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U.S. mayors and governors are in Dubai to discuss climate change


Leaders from around the world are gathered in Dubai for COP 28, the U.N.'s annual summit on climate action. They're trying to hammer out a plan for how to transition the world away from fossil fuels. But the tough work of actually implementing that plan, if one emerges, won't be done in most places by prime ministers and presidents. It will fall to leaders who are closer to the ground, like mayors. More than 250 governors and mayors are at COP 28 now. Six are from the U.S., and one of them is Barbara Buffaloe, who is the mayor of Columbia, Mo., and Mayor Buffaloe is with us now from Dubai. Mayor, hello. Thank you so much for joining us.

BARBARA BUFFALOE: Thank you so much for having me.

MARTIN: I read a headline in the Riverfront Times that called Missouri a, quote, "top state for climate disasters," unquote. Why is that?

BUFFALOE: When people talk about climate change and the impacts on communities, they're thinking of things like, you know, hurricanes and big flooding in coastal areas. As the mayor of a mid-sized, landlocked city, I'm also experiencing the effects of climate change. You know, we're having a lot hotter summers. Just last year, we had a rain event, which was a historic rain event. It caused over almost $1 million in flooding issues to our road infrastructure and to our trail system, and we're not expecting that, right? We're not ready for those events to happen. And by us coming together and sharing those experiences, we're going to see hopeful action to find the solutions to really improve our cities for our residents.

MARTIN: So Columbia passed the Climate Action and Adaptation Plan in 2019, and I understand that the council is looking at a proposal for the city to use 100% renewable sources by 2030, like, how's that going?

BUFFALOE: That one's a tricky one. We're a municipal electric utility, which some might say - some of my other mayors might be like, oh, jealous. And I was like, no, it's just as hard. It's still just the same. You know, when we talk about this, we basically have asked for our utility to give us - we want to be aggressive with meeting our goals of renewable energy. At the same time, we're also conscious over the cost. I'm thankful right now that we've seen a lot of investment in the infrastructure within the region for renewable energy, and hopefully we'll see more wind farms and solar farms and other sources coming onto the grid. But we've been experiencing a backlog. There's a waiting list. So that's why I like to prioritize energy efficiency and really thinking about how can we make our environments cleaner and more efficient before we have to purchase renewables?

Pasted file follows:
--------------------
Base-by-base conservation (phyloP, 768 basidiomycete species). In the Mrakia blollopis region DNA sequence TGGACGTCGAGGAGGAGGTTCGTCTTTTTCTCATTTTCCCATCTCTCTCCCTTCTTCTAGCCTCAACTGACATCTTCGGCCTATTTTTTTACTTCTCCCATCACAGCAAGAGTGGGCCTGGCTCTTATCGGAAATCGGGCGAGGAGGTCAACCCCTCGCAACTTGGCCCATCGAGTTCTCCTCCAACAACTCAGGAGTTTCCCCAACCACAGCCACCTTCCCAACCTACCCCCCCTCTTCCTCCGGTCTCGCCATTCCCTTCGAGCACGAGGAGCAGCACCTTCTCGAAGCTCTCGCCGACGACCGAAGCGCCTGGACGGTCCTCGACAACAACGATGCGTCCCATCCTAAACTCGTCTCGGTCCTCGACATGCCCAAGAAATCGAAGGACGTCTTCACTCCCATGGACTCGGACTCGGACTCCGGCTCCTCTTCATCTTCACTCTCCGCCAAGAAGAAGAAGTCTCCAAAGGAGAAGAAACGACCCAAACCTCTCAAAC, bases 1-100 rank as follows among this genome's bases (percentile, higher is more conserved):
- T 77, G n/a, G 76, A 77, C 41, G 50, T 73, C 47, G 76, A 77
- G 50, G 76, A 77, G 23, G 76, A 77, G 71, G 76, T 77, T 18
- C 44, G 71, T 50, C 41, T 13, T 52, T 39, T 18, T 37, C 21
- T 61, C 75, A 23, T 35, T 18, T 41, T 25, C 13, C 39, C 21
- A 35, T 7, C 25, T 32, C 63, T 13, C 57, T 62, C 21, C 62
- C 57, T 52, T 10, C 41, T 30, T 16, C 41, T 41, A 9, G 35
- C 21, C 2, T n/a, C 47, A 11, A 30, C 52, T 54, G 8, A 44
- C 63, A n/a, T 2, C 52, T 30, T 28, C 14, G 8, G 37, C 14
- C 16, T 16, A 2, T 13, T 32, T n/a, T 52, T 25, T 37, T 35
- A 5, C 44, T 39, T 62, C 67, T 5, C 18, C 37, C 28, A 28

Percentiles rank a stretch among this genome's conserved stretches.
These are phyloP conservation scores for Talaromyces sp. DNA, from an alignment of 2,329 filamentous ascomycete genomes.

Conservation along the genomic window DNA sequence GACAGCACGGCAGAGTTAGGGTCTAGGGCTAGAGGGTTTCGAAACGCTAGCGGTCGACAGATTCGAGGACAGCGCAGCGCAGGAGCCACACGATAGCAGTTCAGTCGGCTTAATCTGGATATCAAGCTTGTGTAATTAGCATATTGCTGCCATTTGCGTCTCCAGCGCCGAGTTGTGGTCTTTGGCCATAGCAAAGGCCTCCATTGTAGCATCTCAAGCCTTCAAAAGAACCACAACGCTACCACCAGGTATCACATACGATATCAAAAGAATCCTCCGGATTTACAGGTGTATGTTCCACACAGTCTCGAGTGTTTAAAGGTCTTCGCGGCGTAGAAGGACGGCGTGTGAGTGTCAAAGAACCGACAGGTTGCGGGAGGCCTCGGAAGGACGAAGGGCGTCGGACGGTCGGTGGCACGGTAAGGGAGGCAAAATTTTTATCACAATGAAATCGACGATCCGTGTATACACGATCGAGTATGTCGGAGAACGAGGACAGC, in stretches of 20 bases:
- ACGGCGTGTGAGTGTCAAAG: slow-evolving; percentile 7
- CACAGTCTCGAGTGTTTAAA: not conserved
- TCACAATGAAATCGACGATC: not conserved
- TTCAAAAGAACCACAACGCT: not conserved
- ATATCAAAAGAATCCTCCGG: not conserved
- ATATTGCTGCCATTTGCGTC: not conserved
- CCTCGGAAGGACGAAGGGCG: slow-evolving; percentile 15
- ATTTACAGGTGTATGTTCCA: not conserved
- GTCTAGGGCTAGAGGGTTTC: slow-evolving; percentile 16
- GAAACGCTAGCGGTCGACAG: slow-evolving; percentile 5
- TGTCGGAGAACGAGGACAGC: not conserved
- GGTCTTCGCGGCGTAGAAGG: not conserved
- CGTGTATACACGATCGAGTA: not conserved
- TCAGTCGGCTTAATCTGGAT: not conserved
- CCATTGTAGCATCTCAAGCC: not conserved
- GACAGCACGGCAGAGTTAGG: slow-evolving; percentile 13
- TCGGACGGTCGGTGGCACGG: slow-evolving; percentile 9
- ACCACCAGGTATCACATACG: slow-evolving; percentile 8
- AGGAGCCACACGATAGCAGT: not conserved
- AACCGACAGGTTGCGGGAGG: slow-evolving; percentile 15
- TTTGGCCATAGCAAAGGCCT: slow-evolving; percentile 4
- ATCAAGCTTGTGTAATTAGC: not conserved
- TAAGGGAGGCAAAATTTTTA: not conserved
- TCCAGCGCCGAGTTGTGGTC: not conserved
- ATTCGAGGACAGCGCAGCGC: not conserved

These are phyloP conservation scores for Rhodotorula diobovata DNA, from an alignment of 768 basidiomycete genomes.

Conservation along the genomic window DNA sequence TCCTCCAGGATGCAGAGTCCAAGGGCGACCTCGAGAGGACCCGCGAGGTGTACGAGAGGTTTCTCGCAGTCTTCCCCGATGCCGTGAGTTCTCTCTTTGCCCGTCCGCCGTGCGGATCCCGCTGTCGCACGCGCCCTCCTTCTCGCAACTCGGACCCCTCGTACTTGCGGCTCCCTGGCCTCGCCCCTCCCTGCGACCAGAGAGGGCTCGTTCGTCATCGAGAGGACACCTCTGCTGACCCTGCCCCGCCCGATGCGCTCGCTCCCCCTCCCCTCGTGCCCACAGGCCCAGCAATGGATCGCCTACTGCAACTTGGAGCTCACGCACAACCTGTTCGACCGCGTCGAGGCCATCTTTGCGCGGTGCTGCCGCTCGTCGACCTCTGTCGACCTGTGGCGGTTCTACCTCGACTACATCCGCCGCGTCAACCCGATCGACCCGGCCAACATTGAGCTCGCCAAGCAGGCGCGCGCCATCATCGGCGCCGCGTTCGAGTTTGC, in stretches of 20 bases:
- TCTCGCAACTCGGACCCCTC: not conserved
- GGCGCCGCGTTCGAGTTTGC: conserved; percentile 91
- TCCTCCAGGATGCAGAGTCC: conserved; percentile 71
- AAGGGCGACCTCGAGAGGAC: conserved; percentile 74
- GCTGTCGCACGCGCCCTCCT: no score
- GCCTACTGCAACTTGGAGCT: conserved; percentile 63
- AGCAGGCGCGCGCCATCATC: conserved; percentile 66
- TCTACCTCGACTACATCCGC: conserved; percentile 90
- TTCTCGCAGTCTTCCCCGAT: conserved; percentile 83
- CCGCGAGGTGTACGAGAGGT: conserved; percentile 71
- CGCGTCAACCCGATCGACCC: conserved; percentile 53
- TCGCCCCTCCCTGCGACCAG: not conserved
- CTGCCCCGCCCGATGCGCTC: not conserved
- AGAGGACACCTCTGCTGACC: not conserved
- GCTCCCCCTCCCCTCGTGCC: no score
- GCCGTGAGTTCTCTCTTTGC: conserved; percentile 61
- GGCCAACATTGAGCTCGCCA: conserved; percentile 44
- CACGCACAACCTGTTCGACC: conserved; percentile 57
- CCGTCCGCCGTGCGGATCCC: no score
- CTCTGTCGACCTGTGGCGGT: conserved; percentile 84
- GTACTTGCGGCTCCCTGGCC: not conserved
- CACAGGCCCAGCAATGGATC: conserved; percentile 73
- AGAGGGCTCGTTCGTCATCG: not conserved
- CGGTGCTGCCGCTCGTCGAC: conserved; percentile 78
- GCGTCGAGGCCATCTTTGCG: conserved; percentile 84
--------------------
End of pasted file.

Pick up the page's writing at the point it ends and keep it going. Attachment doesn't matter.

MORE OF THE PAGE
MARTIN: People are always mad when mayors travel. They're, you know, and, I mean, somebody's always mad.


MARTIN: They're like, why aren't you here to do this thing - this one thing.


MARTIN: But one of the reasons that people do travel is so that they can get ideas and inspiration from their colleagues around the country or around the world who are dealing with similar things.

BUFFALOE: Exactly.

MARTIN: Have you heard anything in Dubai that kind of got you excited or energized or something that you can kind of bring back to Colombia right away?

BUFFALOE: Just hearing some of the success stories from around the U.S. has been inspiring to me, especially getting to meet with some of my federal partners to find out where it is that the federal government is leaning, because when they're going for a new program, I want to bring those resources back to Colombia so that we can do them. But also, I've just been inspired by so many different nations that are here. And they're, you know, a lot are in their traditional dress. And getting to talk with them about what they're doing for their families and their neighbors within their communities - like, we talked to this - the village in Africa who was talking about the importance of solar stoves for women's health, because as women are in the homes and they're doing all the cooking, having the older stoves are affecting their own health.

And so listening to what they were doing there, that they're seeing the benefits both for the community, like as the world for reducing emissions, but also, for that individual mother's health. I think that's inspiring to talk about. It makes me thankful for what I've been given in the United States and what my community has, but also understanding the role I play in this larger scheme of working together with communities across the world to really make it better so that everybody's health is improved.

MARTIN: That is Mayor Barbara Buffaloe of Columbia, Mo. As we mentioned, she is part of a large contingent of governors and mayors meeting at the COP 28 summit in Dubai. We reached her there. Mayor Buffaloe, thanks so much for talking to us.

BUFFALOE: Thank you for having me. Transcript provided by NPR, Copyright NPR.

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